At the Labour party conference Ed Miliband announced a bold promise of freezing energy prices for 20 months. The immediate impact was the share price of SSE and Centrica dropping some five per cent each. Although Ed Miliband is right in the respect that the UK energy market does require a vast overhaul, the capping of a commodity, be it power or wheat is fundamentally unrealistic. There is also little anyone can do to stop the ‘Big 6’ from increasing prices to hedge any potential freezes.
The consequences of an outage at a power station, another longer than normal cold snap or one of our storage facilities blowing up again, all have an adverse effect on the price of a commodity. To freeze the price and have those market fluctuations will mean vast losses for the energy companies.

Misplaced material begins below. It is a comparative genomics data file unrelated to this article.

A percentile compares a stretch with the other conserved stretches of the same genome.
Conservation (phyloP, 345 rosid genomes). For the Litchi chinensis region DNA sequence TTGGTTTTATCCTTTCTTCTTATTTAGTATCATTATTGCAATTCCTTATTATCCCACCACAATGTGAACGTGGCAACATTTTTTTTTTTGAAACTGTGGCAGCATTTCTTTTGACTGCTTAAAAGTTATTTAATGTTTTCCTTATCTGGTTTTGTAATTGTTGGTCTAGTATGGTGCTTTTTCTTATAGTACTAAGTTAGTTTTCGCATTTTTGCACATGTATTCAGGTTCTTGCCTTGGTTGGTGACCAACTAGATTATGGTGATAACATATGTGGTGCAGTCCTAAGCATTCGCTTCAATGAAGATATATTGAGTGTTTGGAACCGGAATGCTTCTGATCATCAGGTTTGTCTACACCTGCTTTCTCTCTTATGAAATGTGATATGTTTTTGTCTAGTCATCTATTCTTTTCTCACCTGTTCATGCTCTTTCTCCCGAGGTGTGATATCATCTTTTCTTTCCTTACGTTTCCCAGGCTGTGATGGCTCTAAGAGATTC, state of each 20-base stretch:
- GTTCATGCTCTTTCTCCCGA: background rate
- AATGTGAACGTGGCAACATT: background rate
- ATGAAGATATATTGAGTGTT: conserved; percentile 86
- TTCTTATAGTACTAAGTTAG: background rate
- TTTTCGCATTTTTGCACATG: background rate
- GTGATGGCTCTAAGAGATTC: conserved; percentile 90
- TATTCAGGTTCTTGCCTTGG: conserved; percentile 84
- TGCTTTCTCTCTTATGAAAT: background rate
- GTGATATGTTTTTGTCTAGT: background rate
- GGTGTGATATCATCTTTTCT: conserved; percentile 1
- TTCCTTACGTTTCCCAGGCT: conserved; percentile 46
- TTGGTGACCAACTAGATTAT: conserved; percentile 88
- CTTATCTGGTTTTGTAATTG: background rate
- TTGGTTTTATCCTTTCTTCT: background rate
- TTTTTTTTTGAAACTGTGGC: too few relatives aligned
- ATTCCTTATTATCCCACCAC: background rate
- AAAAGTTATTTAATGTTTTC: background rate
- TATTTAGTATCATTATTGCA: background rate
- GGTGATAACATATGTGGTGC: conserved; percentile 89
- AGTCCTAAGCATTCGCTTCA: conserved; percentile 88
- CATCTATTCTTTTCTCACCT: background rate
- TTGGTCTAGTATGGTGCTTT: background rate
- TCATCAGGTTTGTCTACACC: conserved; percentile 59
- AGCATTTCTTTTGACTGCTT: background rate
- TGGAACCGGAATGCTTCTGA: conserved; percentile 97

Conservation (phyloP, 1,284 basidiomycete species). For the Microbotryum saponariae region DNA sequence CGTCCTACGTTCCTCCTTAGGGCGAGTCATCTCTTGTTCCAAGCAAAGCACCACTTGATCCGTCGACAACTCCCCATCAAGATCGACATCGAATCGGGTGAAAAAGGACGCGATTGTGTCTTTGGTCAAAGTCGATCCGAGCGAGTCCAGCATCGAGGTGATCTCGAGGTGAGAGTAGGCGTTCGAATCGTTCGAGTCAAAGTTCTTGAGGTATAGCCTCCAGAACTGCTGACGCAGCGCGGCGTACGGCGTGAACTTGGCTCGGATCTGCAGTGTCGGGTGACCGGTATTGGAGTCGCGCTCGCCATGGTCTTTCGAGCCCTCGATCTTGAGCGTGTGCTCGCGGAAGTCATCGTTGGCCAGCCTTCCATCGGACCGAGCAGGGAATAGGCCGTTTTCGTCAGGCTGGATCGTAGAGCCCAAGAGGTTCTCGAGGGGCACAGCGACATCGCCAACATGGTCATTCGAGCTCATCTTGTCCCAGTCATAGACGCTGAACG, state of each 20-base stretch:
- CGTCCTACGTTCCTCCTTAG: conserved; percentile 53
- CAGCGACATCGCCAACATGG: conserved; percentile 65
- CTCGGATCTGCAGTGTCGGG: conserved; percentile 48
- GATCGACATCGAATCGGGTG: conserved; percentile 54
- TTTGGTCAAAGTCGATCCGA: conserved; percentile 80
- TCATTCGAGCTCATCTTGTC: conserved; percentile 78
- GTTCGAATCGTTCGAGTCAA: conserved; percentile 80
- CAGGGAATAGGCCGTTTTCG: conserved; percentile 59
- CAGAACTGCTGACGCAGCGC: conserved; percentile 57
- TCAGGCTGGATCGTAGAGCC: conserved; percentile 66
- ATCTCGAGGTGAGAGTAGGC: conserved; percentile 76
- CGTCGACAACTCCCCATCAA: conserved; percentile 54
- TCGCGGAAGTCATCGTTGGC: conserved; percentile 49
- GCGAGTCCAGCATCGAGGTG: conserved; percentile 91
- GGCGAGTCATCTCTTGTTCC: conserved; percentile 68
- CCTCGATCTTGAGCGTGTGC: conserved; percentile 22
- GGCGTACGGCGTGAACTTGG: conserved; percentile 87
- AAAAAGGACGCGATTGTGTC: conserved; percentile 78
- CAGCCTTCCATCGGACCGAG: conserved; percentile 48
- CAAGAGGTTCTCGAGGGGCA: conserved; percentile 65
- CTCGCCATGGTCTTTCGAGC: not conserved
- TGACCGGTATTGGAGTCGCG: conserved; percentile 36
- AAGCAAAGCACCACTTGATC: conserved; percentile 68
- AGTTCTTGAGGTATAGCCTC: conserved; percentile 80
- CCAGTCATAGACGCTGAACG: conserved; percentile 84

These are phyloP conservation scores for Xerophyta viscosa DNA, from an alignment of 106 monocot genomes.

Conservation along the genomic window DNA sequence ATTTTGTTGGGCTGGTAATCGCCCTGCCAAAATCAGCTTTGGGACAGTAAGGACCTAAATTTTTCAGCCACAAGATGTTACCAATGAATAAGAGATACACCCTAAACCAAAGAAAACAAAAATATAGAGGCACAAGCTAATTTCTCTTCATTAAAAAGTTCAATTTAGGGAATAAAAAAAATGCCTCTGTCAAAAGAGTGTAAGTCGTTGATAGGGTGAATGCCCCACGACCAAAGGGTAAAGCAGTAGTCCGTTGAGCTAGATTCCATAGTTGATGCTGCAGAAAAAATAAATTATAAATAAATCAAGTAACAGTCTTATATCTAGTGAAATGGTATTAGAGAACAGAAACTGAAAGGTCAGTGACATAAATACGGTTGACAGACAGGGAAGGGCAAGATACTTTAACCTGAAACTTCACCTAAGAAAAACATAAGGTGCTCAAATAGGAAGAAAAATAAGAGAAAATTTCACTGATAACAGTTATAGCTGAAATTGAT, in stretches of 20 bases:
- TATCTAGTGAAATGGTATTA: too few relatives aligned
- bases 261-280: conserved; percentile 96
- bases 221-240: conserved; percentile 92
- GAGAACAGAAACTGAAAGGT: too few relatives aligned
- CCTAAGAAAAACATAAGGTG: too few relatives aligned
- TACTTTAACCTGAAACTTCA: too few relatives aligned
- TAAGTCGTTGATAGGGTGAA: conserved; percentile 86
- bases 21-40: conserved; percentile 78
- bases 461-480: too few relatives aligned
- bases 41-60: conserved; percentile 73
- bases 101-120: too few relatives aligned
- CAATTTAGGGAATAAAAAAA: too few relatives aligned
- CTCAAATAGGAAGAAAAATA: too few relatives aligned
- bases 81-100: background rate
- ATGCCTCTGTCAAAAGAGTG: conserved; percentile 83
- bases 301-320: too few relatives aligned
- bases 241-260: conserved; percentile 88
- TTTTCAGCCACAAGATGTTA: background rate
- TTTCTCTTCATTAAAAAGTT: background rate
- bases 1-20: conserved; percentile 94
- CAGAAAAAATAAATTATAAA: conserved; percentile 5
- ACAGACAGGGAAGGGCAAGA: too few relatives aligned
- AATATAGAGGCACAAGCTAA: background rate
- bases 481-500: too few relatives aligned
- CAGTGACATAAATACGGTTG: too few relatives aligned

What would happen when the price freeze ends? In order to recoup such loses they will have to wait till the end of the freeze where one of the largest hikes in prices could be seen. It is unlikely the energy companies would look to spread the losses over a significant number of time. It is more than likely that they would want a near immediate recovery.
The scare tactic coming from the energy firms is that the freeze will prevent investment in the UK infrastructure. However the reality is, they are fearful that competition will increase and there will be dwindling investment in themselves. They are afraid that investment into the supply side of power and gas will go to new entrants into the market thus taking away their stronghold.
What can we do to mitigate price increases? Look internally, making yourself energy efficient making necessary improvements to prevent wasting of energy used.